Fish-Flavored Baseball Bat

It's a John Cleese reference.

Tuesday, August 12, 2008

Overdue Comics Commentary: Fantastic Four: True Story

I know it's been far too long since I've last written anything comics-related, but I hope this isn't too untimely...

I greatly enjoyed Fantastic Four: True Story #1; the premise, if somewhat derivative (Cornell explicitly acknowledges his debt to Jasper Fforde, though I was also reminded of Woody Allen's short story The Kugelmass Episode), is no less entertaining and intriguing. I particularly enjoyed the deconstructed Thing-Torch squabble, reminiscent of the Neo-Futurists' short play "Title," which reduces a disastrous dinner date to its raw essentials ("Suggestive proposition." "Violent denial!")...though I doubt Cornell is familiar with the Neo-Futurists' work.


There was one bit that truly bothered me: When the FF encounter Dante Alighieri, and Johnny Storm's immediate reaction to his name is a Clerks reference. I already thought Cornell was overdoing Johnny's immaturity and ignorance just a bit, but this pushed my suspension of disbelief past the breaking point. Sure, I can believe that Johnny's never read the poem, I can buy that he doesn't really know what it's about...but I cannot believe that Johnny's never heard of Dante's Inferno.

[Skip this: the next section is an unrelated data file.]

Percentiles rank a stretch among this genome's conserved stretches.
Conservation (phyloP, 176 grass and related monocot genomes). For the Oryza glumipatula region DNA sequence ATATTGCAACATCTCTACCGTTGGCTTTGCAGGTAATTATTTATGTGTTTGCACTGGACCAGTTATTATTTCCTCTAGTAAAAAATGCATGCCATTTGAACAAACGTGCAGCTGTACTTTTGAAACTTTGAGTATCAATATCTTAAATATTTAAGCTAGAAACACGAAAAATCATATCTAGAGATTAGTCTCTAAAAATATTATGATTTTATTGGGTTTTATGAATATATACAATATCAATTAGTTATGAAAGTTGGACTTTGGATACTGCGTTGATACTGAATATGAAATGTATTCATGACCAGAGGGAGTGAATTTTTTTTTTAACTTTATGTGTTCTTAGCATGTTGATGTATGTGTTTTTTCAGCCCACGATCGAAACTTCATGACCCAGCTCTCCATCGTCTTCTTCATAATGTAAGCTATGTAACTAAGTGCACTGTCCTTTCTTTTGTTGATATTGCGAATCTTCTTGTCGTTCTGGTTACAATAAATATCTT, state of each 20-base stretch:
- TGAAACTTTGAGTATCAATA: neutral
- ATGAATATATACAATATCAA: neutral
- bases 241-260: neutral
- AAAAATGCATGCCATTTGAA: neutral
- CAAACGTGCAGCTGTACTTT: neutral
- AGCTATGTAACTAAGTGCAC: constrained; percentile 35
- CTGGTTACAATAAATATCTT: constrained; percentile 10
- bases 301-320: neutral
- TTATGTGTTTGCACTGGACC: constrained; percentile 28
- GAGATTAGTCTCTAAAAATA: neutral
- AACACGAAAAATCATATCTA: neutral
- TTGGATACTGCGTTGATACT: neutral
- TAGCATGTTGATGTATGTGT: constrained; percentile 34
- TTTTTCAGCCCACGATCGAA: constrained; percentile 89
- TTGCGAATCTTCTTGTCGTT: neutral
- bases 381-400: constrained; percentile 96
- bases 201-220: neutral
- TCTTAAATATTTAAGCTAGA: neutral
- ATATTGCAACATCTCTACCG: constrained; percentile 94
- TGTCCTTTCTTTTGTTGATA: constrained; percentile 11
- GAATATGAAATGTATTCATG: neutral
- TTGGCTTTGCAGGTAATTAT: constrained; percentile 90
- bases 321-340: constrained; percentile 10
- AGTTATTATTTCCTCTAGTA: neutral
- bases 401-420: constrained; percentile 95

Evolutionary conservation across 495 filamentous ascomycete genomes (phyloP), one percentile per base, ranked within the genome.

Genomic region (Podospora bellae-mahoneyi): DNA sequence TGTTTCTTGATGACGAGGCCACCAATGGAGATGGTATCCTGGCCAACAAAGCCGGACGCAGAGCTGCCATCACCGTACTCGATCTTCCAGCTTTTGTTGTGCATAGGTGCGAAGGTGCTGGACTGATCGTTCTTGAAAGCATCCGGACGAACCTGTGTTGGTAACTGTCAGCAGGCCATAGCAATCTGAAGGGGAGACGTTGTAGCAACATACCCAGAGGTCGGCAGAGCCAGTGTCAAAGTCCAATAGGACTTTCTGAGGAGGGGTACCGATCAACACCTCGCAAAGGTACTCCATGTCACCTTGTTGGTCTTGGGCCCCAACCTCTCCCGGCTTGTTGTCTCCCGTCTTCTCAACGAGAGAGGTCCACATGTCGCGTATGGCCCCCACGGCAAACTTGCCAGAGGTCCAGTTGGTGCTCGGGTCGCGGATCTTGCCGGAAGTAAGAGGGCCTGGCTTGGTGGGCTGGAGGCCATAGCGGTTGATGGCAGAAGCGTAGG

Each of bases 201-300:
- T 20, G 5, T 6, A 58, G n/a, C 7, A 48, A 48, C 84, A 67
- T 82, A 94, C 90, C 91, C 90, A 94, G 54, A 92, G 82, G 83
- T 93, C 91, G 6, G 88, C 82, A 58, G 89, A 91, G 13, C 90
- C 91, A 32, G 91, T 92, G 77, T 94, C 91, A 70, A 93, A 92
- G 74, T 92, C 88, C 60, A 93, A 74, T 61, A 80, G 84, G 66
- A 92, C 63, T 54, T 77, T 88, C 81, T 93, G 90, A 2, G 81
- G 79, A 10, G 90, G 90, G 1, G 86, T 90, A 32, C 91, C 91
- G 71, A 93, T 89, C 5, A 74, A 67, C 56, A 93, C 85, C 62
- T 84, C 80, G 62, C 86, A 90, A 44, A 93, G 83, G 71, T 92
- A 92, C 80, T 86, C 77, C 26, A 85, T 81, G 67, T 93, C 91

Maybe it's just me, but it always takes me right out of a story when, for the sake of a gag, a character is suddenly ignorant of something that's part of the common cultural landscape. It's bothered me ever since I was a kid, and I saw an episode of the sitcom Alice in which Alice's son Tommy was studying King Lear for school. When Mel (the diner owner, played by Vic Tayback, for those of you too young to remember the series) heard him mention this assignment, Mel asked "King Lear? That a sequel to King Kong?" Even at the tender age of whenever-it-was, I was going "Oh, come on! Even Mel's not that dumb!" (It went even further later in the episode, when Tommy recited a speech from the play, and Mel commented "Boy, that Kong was one smart ape." Geez, I think Mel's figured out by now that not everyone with "King" in front of their name is a giant ape.)

This annoyed me so much that it has stayed with me to this day, far longer than any sitcom gag should remain in one's memory. Indeed, it bugged me so much that, years after the fact, I came up with a "shoulda said" gag that I think would have worked better. Imagine if Mel had said "King Lear? That about the guy who invented the jet plane?" It would have worked as a "Ha ha, Mel is ignorant" joke...but it would have been plausibly ignorant.

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